According to MSDN for Microsoft C++, a C program can use setlocale( LC_ALL, "" ) to set itself to use the "system-default ANSI code page obtained from the operating system" rather than plain ASCII, and then all multi-byte string functions will also operate with that code page. However, it turns out that this code page is actually the one from "Standards and formats" in the computer's Regional and Language Options. I call this the "setlocale" charset.

Meanwhile, all ANSI Windows APIs and messages operate according to the ANSI code page from the "Language for non-Unicode programs" setting. This setting governs the real ANSI system locale code page which you can find out with the GetACP Win32 function. This is the default code page used in MultiByteToWideChar when you specify CP_ACP. I call this the "GetACP" charset.

When these two code pages are different such as U.S. English setlocale charset and Japanese GetACP charset, many programs used internationally exhibit bugs you won't see otherwise. For example, Delphi core source code SysUtils.pas uses a SysLocale based on the setlocale charset in many of its Ansi string functions like AnsiPos and CharLength, while implicit ANSI/WideString conversions and other Ansi functions like AnsiUpperCase happen according to the GetACP charset.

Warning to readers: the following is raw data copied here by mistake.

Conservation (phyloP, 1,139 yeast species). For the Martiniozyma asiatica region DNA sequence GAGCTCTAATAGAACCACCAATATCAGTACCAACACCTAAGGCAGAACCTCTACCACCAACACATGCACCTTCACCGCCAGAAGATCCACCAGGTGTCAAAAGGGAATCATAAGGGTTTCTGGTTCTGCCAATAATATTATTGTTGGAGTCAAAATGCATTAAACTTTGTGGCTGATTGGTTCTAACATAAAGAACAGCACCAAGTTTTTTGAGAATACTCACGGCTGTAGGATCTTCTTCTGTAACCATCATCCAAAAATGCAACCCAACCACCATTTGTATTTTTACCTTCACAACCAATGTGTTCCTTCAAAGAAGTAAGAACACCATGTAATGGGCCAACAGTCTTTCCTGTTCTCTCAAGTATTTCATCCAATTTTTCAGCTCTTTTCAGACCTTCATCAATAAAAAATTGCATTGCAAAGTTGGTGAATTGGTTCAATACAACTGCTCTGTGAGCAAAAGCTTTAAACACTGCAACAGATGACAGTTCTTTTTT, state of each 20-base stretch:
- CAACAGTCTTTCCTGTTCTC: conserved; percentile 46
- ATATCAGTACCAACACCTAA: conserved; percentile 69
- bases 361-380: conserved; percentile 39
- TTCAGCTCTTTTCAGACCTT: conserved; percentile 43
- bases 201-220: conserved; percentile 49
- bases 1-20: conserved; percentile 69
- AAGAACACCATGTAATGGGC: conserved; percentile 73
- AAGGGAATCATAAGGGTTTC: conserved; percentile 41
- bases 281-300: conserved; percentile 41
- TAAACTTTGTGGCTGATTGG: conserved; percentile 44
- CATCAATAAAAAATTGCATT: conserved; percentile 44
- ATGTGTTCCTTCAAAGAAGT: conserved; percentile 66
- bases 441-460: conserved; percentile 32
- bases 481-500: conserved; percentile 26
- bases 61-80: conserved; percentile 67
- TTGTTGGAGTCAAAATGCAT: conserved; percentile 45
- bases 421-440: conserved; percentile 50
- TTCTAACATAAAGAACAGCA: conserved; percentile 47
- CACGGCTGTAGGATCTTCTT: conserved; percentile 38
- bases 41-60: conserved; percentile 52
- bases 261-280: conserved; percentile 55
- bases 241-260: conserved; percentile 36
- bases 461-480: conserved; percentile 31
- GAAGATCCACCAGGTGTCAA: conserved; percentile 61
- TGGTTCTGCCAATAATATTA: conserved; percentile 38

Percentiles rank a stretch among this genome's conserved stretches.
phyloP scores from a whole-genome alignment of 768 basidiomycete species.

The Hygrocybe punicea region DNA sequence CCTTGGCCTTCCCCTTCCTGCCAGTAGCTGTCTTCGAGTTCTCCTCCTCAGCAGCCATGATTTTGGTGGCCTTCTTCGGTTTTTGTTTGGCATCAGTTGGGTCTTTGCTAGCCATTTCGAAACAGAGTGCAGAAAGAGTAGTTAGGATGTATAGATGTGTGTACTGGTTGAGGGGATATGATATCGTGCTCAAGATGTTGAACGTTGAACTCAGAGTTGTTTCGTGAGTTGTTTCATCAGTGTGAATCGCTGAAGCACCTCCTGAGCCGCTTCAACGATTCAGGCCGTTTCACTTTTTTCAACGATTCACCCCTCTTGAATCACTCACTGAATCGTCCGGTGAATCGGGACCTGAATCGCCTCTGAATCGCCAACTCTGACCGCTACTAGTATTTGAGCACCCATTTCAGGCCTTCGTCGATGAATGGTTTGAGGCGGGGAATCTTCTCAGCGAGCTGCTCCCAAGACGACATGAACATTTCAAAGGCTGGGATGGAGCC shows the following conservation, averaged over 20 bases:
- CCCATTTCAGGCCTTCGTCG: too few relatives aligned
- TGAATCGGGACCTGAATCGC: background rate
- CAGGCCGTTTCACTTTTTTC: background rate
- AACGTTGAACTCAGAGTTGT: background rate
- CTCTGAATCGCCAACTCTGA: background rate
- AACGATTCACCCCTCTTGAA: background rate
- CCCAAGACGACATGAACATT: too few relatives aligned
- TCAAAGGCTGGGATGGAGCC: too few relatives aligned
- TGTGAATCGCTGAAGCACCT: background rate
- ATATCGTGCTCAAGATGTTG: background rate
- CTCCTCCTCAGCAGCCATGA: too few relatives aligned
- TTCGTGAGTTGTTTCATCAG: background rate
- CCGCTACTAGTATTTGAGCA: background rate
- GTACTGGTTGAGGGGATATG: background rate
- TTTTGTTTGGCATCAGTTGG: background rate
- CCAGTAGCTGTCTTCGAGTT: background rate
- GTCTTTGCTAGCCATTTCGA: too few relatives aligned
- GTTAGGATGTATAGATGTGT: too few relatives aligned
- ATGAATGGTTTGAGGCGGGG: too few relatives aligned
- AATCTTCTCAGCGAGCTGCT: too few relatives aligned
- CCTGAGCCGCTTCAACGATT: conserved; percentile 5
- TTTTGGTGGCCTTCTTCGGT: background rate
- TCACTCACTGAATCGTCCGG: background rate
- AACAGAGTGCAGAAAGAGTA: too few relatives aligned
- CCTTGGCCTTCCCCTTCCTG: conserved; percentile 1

Even Winzip prior to release 8.1 did not parse pathnames correctly with different setlocale and GetACP charsets. WinZip couldn't zip Japanese filenames that contained an ASCII backslash as the second byte of the Shift-JIS character because the string functions were treating the double-byte ANSI strings as single-byte ANSI (Windows-1252) strings.

There is a reason that Windows has these two system charsets. The locale info for a locale's "Standards and formats" is provided via ANSI API in a particular charset (is this what MSDN vaguely referred to as the "default ANSI code page for the LCID"). The OS cannot provide Japanese standards and formats such as weekday names in a Western European ANSI charset. So, a programmer is supposed to interpret that locale info's text strings according to the locale info's charset, even if the machine locale charset is different. But I have not found this documented properly, and I don't think many people know about this. Delphi got it wrong and the Microsoft C++ documentation is not clear on it. I think at this point, Microsoft developers are inclined to want to forget about these issues and focus on Unicode.

Experiences and clarifications are welcome!